The researchers recommend collaboration with people outside of healthcare who have expertise in presenting information in alternative ways: theatre-makers, poets, storytellers, and artists. They suggest more creative dissemination, asking the artistic community for guidance, and making creative communication an expectation of funding agreements.

You may be interested to read

The full paper: Taylor R, and others. BRIGHTLIGHT researchers as ‘dramaturgs’: creating There is a Light from complex research data. Research Involvement and Engagement. 2020;6:48

A recording of the third performance of ‘There is Light’ live-streamed on YouTube

A documentary about the project, which reflects the strength of the relationship between cast members

Information on the BRIGHTLIGHT study

The transcript of the performance and the brochure for the performance, which was given to the audience and provided an explanation of BRIGHTLIGHT

A related paper on the researchers’ creative collaboration with their patient group: Taylor R, and others. Involving young people in BRIGHTLIGHT from study inception to secondary data analysis: insights from 10 years of user involvement. Research Involvement and Engagement. 2018;4:50

Basic science can be presented creatively: the Dance Your PhD contest

An artist interested in working with healthcare/researchers:  Brian Lobel, who was diagnosed with cancer, creates performances about cancer, illness, and bodies


Funding: This research was funded by the NIHR Programme Grants for Applied Research Programme and supported by the Wellcome Trust. Rachel Taylor is an NIHR Senior Nurse Research Leader.

Conflicts of Interest: The study authors declare no conflicts of interest.

Disclaimer: NIHR Alerts are not a substitute for professional medical advice. They provide information about research which is funded or supported by the NIHR. Please note that views expressed in NIHR Alerts are those of the author(s) and reviewer(s) and not necessarily those of the NHS, the NIHR or the Department of Health and Social Care.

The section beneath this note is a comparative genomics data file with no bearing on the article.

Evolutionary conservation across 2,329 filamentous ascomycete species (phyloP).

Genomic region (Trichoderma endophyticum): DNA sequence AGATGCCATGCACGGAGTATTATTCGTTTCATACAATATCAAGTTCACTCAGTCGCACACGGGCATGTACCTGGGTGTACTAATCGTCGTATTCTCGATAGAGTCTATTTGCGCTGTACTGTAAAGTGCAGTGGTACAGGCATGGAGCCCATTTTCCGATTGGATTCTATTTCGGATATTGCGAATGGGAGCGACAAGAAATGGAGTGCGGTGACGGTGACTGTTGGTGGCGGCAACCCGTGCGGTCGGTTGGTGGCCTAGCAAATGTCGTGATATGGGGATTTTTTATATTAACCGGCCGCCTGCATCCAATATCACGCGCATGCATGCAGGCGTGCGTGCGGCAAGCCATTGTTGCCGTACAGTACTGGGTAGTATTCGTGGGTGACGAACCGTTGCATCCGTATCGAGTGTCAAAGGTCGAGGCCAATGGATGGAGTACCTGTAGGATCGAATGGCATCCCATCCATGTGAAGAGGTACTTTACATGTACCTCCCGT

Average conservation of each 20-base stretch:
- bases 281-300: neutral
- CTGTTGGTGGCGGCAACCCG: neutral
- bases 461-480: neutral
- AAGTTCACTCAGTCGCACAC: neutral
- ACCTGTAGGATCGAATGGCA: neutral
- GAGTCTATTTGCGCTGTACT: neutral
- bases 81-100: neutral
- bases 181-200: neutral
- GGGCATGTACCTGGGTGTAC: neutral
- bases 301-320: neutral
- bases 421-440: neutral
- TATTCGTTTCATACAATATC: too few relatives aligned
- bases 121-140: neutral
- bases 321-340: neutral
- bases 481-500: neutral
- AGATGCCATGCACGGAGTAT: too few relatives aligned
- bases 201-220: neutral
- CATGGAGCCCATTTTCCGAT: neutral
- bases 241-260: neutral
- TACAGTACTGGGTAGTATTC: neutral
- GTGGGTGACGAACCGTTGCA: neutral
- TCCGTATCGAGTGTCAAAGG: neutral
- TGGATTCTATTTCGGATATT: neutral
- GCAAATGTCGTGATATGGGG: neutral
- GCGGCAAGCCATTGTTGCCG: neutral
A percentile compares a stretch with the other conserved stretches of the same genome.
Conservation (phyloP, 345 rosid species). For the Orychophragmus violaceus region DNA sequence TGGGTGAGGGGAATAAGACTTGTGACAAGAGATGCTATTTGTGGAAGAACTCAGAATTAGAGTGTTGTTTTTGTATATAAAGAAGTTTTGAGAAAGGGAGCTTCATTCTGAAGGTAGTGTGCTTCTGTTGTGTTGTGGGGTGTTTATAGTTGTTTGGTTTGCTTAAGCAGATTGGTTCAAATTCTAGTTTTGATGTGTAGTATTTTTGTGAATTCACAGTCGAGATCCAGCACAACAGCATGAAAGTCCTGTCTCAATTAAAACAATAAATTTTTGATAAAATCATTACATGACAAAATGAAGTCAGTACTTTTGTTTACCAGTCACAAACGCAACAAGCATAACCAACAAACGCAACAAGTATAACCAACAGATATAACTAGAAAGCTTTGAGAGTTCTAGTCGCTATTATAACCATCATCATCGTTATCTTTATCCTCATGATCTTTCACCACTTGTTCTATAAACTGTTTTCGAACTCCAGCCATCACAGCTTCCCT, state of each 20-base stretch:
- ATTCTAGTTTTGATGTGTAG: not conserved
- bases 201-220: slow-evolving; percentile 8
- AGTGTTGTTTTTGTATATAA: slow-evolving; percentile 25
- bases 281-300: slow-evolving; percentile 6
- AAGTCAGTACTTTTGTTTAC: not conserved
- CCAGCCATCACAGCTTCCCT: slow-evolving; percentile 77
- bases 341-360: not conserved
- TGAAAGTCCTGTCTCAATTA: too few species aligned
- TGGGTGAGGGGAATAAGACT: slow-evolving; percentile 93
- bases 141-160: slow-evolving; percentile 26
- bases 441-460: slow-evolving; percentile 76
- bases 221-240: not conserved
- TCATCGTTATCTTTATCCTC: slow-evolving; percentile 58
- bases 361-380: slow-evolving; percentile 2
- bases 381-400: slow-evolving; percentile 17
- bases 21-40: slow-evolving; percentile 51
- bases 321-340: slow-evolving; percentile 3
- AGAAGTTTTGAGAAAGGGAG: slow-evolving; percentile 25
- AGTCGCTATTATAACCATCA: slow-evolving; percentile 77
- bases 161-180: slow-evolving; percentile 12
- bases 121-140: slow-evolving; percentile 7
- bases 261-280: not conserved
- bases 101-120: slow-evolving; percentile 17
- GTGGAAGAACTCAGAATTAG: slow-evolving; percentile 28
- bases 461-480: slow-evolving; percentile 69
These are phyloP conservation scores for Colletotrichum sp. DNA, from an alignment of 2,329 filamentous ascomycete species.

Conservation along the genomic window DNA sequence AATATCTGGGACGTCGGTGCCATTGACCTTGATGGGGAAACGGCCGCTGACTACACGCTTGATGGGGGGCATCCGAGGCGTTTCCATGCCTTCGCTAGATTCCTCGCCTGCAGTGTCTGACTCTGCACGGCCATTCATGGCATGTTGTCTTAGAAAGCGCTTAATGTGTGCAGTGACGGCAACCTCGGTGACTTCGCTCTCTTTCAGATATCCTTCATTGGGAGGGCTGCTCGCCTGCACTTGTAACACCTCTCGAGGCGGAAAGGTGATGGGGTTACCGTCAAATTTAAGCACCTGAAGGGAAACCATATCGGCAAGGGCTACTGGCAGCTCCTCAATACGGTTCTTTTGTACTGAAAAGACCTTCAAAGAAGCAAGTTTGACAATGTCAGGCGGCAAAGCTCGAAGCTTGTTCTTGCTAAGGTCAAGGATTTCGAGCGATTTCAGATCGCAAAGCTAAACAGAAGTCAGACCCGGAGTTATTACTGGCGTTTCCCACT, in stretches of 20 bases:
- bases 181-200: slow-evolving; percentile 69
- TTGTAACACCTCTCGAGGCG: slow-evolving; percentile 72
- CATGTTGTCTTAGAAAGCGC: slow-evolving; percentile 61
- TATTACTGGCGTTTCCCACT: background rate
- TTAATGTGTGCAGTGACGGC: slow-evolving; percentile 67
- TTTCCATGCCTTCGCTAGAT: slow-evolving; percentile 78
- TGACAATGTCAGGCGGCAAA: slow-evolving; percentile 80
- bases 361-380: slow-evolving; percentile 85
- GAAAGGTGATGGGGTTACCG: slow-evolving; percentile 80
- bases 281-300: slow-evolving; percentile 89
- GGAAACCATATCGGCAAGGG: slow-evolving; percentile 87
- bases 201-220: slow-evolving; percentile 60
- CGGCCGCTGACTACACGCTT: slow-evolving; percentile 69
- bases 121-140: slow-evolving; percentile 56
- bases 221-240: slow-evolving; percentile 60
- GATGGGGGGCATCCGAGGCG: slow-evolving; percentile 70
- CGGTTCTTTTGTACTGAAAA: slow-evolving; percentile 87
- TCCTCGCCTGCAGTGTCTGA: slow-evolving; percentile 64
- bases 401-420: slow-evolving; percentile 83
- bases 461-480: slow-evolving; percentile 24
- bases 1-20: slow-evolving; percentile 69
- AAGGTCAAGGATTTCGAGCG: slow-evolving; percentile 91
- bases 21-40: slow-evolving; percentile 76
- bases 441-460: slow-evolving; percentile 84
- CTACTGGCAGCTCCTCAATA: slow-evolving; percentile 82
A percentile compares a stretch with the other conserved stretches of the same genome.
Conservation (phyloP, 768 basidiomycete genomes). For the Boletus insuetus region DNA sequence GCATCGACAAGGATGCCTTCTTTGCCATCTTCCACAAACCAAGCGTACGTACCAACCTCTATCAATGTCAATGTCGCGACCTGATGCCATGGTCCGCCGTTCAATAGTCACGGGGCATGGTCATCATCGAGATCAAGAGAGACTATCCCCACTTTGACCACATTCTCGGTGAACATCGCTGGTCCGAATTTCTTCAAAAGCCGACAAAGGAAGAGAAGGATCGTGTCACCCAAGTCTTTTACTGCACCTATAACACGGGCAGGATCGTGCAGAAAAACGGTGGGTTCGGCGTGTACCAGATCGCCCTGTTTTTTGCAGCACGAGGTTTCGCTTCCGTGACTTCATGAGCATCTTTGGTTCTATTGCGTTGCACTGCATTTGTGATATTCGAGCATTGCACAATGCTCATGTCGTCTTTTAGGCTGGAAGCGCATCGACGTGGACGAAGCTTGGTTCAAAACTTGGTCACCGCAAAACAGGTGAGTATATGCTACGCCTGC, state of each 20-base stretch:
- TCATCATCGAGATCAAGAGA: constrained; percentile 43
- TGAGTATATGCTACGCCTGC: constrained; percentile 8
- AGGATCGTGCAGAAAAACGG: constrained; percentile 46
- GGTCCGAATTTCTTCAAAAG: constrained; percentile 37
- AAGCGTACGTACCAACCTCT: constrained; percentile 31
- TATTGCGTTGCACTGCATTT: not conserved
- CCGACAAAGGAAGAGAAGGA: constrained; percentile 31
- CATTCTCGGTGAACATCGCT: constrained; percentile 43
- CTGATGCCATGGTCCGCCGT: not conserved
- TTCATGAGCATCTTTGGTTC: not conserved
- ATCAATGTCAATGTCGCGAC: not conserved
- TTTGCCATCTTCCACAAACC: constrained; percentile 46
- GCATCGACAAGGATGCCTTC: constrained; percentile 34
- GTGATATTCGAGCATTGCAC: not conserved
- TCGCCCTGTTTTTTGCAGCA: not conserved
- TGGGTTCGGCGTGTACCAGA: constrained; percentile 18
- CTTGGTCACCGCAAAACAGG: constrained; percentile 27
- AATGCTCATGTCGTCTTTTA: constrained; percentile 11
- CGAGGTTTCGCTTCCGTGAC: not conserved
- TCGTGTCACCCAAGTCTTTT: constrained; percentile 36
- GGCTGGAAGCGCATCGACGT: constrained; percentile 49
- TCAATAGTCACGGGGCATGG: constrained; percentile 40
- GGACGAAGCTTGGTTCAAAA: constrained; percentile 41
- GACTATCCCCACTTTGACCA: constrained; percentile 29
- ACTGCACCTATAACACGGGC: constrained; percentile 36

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Study authors

This was one of the most meaningful things we have done as researchers. Working alongside young people and seeing how respectfully they crafted our results into such a powerful performance reinforced our philosophy of working with young people as co-researchers in all our work.

Other researchers may be prevented from doing similar activities for a number of reasons: not seeing the worth, not thinking their study could be presented artistically, not having the skills or knowing who to collaborate with, or no funding. But even the most basic science can be presented artistically if the right collaboration is in place. We think that all researchers should consider the way in which they disseminate their results – it is not necessarily their role to lead on this, which is why collaborations are important.

As researchers we can assume that everyone understands graphs and scientifically presented work. But feedback from professionals suggests the performance made it easier to see how the results could impact their practice, rather than a series of recommendations buried at the end of an academic paper.”

Rachel Taylor, Director, Centre for Nurse, Midwife and Allied Health Profession Led Research (CNMAR), UCL

Lorna Fern, National Cancer Research Institute’s Teenage, Young Adult and Germ Cell Research Group Researcher and Patient/Public Involvement lead, Cancer Division, UCL

Cast member

The performance process and helping to actually create the show was an incredible opportunity for me personally to take what I have learned as a patient and translate this with other young people’s voices and experiences with their own illnesses to open up the discussion.

Sometimes the difficult things need to be opened up and questioned by young people themselves in order to be able get the right people speaking to the right areas. What was important to us as young people and what we need to discuss about young people’s care. I hope the conversations continue past the show.

Kelly Pilgrim, Young Person with Experience of Cancer 

Community Engagement and Involvement Manager

This project can act as a case study highlighting the benefits of using the arts to translate complex research data. The project demonstrates a feasible way of helping patients feel empowered and having their voices heard, and raises awareness of cancer in young patients. Robust, clinical data on what it is like to live with a certain disease is made more accessible and relatable for others.

Hopefully, this will inspire researchers to translate their findings and undertake public engagement in similar ways, or at least to start thinking about what is feasible. This could inspire members of the public, for example young adults or patients, to take part in similar projects and engage with research.

In the long-term, an evidence base of projects like this can help researchers set up dissemination pathways, including more public-facing, lay approaches, and encourage public involvement with research right from the start rather than it being an afterthought.

Karolin Kroese, Community Engagement and Involvement Manager, University of Birmingham